Apart from the woodpecker drumming wildly, the woods were pretty silent as I packed up and hiked away from camp. The trail wound quite gently up to White Rocks mountain, where there was a sudden cairn city:
Nobody was around. I did a quick guerilla performance of 'Stones' by Christian Wolff:
what a weirdo.
|yes, you can make a cairn in a tree.|
|Nice easy trail. I've never been hiking in Oregon, but I decided it probably definitely looks a bit like this there.|
Piney trees crowded the trail, spreading further than I could see. There were more cairns over the other side of the summit:
|1668.7 miles south to the end of the Appalachian Trail.|
|There's a lot more evidence of habitation down here. Dykes, cellar holes, mellow paths alongside rivers and streams.|
In the afternoon, I pass some other hikers. It's been almost 24 hours since I saw another human. All morning I was walking through face-height cobwebs, meaning I was the first person hiking that stretch of the trail today.
I walked a fair way by streams, and saw a neatly decapitated mouse on the trail. I covered its no-head with a leaf and carried on. Eventually I came down to a USFS road. It became very clear I was not carrying enough food for the remaining 6 days on the trail. Work trucks were moving slowly along the road -- I waited for them to leave so I could scavenge some little green apples from a roadside tree. Somehow I felt embarrassed about scrumping.
I signed into the Big Branch Wilderness, where the trail is minimally blazed/brushed and sometimes the leaves made it hard to see where the LT went. An older gentleman was walking north out of the wilderness, and asked where I was going. "Wonderful!" he said; we walked on in opposite directions. I ate all three apples, cores included.
Here's the thing about the trail -- it's weird not to smile and talk to everyone you meet. It's a solidarity and safety thing. Usually when I travel -- say, gigging in Chicago or NYC -- I deliberately avoid eye-contact and conversation with strangers. Many years ago, a creeper tailed me around Oxford for several hours, threatening all kinds of stuff. Because I smiled as I held the phone-box door open for him. So, often I don't smile at strangers now; I wear my sunglasses a lot and am deliberately very vague when people ask where I'm heading or where I live. But on the Long Trail, the contained, eye-contact-avoiding, unsmiling stranger is the one that comes off as a creeper. So I fit in with the conventions, smile, share any information I have, ask questions and listen to the answers. You know, the basic human interactions we don't bother with now there's Facebook.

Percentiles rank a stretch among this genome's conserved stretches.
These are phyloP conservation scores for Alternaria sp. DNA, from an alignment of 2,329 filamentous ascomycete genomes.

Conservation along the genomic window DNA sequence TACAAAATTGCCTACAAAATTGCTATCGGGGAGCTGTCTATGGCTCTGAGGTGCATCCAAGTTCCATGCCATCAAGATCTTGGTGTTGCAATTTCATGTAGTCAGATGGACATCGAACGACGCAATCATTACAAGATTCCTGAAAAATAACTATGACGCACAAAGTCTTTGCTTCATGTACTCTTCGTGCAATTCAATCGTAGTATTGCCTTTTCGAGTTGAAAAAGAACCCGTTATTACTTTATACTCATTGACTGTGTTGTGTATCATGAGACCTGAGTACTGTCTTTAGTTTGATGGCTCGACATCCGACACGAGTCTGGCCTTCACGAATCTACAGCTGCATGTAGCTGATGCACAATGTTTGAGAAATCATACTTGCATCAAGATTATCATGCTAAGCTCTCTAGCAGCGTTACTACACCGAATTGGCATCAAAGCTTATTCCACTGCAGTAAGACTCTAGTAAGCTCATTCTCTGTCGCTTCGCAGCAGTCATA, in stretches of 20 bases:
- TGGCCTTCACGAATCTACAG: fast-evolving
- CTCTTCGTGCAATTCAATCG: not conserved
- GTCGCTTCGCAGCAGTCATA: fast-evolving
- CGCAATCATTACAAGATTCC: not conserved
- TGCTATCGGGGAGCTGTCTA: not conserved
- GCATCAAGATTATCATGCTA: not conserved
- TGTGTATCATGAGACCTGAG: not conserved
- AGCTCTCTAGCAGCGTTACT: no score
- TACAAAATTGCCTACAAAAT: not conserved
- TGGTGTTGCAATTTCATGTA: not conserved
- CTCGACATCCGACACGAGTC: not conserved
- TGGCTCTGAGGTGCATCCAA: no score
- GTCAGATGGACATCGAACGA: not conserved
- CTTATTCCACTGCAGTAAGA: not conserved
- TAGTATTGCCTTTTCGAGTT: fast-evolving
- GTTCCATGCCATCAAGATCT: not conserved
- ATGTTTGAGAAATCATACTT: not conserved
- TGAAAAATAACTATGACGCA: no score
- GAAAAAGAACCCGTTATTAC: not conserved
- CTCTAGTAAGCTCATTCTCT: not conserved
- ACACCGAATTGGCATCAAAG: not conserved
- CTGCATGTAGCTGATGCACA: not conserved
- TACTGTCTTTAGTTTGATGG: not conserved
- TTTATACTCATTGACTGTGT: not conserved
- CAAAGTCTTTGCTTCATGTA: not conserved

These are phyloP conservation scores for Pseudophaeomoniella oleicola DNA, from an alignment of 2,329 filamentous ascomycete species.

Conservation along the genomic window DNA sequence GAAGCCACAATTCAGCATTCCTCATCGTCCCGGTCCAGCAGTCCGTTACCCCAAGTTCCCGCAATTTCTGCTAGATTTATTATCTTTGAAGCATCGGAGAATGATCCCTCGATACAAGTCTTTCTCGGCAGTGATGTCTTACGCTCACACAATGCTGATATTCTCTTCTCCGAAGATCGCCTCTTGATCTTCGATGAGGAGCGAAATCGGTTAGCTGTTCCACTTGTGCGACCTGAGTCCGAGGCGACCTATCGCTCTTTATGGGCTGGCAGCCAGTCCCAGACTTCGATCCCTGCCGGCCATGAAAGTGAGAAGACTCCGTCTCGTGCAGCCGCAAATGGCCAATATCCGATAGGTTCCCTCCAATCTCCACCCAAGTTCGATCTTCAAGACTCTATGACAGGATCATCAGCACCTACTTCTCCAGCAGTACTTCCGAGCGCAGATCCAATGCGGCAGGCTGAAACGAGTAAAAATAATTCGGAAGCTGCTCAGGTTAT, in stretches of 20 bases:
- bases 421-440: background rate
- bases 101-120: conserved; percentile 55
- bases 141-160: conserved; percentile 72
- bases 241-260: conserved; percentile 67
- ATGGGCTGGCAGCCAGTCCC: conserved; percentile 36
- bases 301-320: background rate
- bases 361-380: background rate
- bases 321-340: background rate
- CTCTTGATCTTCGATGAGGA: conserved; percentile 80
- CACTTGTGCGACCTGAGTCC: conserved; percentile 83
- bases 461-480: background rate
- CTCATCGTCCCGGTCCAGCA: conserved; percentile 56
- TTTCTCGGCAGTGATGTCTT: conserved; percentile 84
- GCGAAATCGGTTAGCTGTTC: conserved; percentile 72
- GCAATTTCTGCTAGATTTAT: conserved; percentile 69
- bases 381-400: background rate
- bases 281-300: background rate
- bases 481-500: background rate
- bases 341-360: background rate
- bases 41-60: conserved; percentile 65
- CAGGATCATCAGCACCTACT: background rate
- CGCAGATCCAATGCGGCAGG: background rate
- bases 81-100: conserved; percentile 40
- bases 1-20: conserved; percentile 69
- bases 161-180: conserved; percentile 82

A young blonde lady is sitting snacking on the trail, going northbound. I step stenchily around her, smile, tell there there's lots of good stuff ahead.
Over the bridge and up up to Lost Pond Shelter. It's about 4pm. A trio of hikers (and their dogs) from the Midwest are there. I fetch water and dither around prevaricating on whether to push on the additional ~5 miles over Baker Peak to Peru Peak Shelter. It means probably hiking a bit in the dark, with dusk hitting between 6:30 and 7pm, but I can probably get over the actual peak before sunset. The Midwesterners say the southern side of Baker Peak is scrambly-bouldery and a likely place to take a fall in the wet or dark. It's dry -- I tighten my backpack and get going uphill. Past the peak I'm really getting a move on, not-quite-jogging over dry leaves in the almost-sunset.
Griffith Lake is just before the shelter, I'm within a mile now. The guidebook mentions "extensive puncheon", a.k.a. duckboard. On duckboards I can march heavily along, feeling powerful like a spandex-clad ox. A bridge over a stream and I'm at the light-coloured, relatively new-looking Peru Peak Shelter. A group of Pennsylvania dudes and dogs are out on a weekend camping trip. They offer cheese and whisky and I fall on the former, politely decline the latter. I've been booze-free 17-months-2-days now. I cook up some ramen and then crinkle around under my emergency blanket in my sleeping bag. It's not terribly cold tonight.